Horse race is an event where a group of horses run around a track, often over hurdles or fences. The horses are driven by jockeys who guide them on their way, and bettors place bets to win the contest. The sport has a rich history and is an important part of culture in many parts of the world. The contest between the steeds of the gods in Norse mythology is an example of the importance of horse racing.
The basic concept of horse racing has remained virtually unchanged over centuries. The horse that completes the fastest sprint is the winner. The sport evolved from a diversion for the leisure class into a vast public entertainment business. It now features large fields of runners, sophisticated electronic monitoring equipment, and huge sums of money. But it’s still a dangerous game. The 2008 death of Eight Belles and the subsequent collapse of the star-crossed Medina Spirit have sparked a much-needed reckoning with horse race’s ethics, integrity, and safety.
Despite the rosy public image, there’s a dark side to Thoroughbred horse racing: injuries, drug abuse, gruesome breakdowns and slaughter. Behind the romanticized facade, racehorses are forced to sprint—often under threat of whips and illegal electric shockers—at speeds so high that they frequently sustain injuries and suffer gruesome breakdowns. Many bleed from their lungs, a condition known as exercise-induced pulmonary hemorrhage. The industry masks these injuries and enhances performance by doping the animals with cocktails of legal and illegal drugs.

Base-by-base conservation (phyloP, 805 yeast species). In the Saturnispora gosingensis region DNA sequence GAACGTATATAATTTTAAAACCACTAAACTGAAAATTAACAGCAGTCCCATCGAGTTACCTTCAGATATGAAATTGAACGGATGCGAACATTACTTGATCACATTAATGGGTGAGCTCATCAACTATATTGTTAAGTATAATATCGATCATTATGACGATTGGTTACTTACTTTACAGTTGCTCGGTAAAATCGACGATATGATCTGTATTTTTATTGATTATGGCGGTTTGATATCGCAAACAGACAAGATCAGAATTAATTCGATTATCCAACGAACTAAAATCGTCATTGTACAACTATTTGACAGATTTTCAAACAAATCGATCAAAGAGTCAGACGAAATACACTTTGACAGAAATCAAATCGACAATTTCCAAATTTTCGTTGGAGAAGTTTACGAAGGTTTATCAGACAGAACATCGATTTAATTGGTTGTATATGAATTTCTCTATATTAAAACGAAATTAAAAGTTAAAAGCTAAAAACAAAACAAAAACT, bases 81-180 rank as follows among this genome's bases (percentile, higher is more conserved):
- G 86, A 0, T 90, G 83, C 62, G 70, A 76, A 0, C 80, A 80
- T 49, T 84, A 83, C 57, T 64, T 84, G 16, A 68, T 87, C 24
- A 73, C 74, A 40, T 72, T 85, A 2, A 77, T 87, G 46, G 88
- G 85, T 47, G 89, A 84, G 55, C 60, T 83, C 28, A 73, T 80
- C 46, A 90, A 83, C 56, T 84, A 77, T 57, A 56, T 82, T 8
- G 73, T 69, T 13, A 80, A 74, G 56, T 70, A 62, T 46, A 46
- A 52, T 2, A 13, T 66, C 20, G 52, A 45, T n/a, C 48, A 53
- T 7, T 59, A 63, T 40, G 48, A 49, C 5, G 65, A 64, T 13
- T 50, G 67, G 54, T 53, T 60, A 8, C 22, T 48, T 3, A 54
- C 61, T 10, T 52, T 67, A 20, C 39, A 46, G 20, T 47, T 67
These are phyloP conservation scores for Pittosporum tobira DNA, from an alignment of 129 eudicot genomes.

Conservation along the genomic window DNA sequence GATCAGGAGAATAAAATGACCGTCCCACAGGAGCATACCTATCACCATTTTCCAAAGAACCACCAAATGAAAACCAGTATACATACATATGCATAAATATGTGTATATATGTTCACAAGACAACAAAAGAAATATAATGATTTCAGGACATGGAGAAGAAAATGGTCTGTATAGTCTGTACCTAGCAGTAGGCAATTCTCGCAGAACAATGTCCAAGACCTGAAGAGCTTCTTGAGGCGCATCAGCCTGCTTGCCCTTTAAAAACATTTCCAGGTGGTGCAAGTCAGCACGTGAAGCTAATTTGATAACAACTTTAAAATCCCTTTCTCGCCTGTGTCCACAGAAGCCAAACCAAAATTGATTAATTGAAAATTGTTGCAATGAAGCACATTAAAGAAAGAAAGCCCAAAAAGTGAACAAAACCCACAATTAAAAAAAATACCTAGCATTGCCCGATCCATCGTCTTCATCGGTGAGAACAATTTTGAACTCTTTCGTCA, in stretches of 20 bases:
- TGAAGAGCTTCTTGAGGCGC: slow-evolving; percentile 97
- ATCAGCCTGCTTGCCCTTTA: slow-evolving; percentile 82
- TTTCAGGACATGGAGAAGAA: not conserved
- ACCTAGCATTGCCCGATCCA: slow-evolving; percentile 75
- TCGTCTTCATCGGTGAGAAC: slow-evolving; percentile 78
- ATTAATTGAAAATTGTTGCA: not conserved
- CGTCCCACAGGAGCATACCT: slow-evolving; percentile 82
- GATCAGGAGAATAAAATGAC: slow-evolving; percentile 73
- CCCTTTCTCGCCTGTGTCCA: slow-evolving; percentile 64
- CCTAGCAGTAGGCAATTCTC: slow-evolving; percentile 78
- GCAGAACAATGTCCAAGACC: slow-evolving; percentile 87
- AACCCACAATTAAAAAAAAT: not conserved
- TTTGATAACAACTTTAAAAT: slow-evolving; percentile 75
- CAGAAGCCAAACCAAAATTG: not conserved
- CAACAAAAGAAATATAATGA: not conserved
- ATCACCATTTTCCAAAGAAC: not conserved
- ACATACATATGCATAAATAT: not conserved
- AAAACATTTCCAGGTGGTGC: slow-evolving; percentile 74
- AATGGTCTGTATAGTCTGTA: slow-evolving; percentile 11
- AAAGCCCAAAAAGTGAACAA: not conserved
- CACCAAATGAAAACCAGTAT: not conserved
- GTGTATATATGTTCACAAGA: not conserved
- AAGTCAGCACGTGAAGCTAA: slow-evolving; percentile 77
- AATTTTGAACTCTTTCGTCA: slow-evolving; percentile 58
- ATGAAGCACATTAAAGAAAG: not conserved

The equestrian world’s long history of cruelty and abuse has made it a particularly difficult sport to regulate. Many states do not keep comprehensive records of equine injuries or deaths. The industry has resisted calls to adopt centrally-set rules, but the public’s increasing awareness and dismay have prompted reform.
A few years ago, the industry’s worst year in terms of fatalities was in 2022. Since then the number of equine injuries has decreased dramatically thanks to new protocols. The racing establishment has also finally agreed to a national registry for racehorses, and to share this information with regulators and the media.
In the future, horses will be subject to strict health and welfare regulations, based on scientific evidence. These standards will be applied to all races, including the most prestigious ones. These changes should help to reduce the risk of horses dying to entertain us. They’ll never be able to replace Seabiscuit, but they’ll do their best.